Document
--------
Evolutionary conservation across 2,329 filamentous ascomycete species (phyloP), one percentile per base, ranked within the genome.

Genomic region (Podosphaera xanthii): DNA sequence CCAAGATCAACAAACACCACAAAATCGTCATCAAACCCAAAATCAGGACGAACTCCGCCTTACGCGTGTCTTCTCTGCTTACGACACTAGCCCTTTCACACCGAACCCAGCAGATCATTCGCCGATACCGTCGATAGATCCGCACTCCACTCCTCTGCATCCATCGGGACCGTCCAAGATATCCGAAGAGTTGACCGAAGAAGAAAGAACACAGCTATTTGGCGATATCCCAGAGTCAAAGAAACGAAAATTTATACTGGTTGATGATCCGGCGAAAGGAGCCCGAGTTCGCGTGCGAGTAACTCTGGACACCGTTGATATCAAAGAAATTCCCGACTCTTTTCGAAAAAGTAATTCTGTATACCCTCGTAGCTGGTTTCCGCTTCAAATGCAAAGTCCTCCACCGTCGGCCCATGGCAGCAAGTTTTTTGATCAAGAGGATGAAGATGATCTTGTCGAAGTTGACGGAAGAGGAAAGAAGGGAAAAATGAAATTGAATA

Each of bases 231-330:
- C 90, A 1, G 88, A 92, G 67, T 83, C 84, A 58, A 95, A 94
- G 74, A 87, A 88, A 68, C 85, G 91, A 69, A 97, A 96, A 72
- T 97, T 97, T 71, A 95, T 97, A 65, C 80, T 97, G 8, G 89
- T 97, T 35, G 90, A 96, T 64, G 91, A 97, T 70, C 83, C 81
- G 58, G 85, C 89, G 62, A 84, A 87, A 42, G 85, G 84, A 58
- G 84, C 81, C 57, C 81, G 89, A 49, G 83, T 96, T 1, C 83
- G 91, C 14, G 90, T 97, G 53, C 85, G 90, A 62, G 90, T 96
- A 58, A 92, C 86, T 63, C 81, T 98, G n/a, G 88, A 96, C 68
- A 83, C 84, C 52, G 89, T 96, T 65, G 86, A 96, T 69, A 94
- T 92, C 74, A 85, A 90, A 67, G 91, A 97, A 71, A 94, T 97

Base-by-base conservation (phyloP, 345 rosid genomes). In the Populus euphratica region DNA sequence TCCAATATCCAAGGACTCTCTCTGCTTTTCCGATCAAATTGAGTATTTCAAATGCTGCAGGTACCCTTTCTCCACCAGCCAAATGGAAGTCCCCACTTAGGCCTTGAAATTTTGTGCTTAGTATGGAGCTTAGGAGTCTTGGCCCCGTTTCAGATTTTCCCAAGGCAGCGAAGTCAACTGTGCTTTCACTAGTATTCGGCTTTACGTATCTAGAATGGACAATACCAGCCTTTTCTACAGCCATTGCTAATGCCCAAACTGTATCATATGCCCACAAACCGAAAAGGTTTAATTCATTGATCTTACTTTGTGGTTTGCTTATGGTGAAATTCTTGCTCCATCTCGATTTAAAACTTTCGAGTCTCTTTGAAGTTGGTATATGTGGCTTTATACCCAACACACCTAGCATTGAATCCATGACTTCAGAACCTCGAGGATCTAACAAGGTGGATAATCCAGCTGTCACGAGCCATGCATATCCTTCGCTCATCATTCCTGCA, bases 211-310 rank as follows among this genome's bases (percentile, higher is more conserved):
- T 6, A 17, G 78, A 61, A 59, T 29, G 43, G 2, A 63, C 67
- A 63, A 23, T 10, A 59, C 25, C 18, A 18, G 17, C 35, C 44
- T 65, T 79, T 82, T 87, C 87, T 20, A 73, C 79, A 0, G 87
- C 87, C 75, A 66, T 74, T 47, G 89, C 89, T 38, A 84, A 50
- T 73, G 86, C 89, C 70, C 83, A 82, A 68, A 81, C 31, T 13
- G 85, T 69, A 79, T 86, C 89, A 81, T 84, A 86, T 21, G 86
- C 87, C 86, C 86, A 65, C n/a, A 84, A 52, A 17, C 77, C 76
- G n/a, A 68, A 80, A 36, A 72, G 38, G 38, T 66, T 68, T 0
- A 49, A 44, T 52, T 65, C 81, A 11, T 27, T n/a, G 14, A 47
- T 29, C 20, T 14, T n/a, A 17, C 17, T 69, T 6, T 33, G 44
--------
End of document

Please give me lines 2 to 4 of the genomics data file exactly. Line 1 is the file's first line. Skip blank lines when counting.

Genomic region (Podosphaera xanthii): DNA sequence CCAAGATCAACAAACACCACAAAATCGTCATCAAACCCAAAATCAGGACGAACTCCGCCTTACGCGTGTCTTCTCTGCTTACGACACTAGCCCTTTCACACCGAACCCAGCAGATCATTCGCCGATACCGTCGATAGATCCGCACTCCACTCCTCTGCATCCATCGGGACCGTCCAAGATATCCGAAGAGTTGACCGAAGAAGAAAGAACACAGCTATTTGGCGATATCCCAGAGTCAAAGAAACGAAAATTTATACTGGTTGATGATCCGGCGAAAGGAGCCCGAGTTCGCGTGCGAGTAACTCTGGACACCGTTGATATCAAAGAAATTCCCGACTCTTTTCGAAAAAGTAATTCTGTATACCCTCGTAGCTGGTTTCCGCTTCAAATGCAAAGTCCTCCACCGTCGGCCCATGGCAGCAAGTTTTTTGATCAAGAGGATGAAGATGATCTTGTCGAAGTTGACGGAAGAGGAAAGAAGGGAAAAATGAAATTGAATA

Each of bases 231-330:
- C 90, A 1, G 88, A 92, G 67, T 83, C 84, A 58, A 95, A 94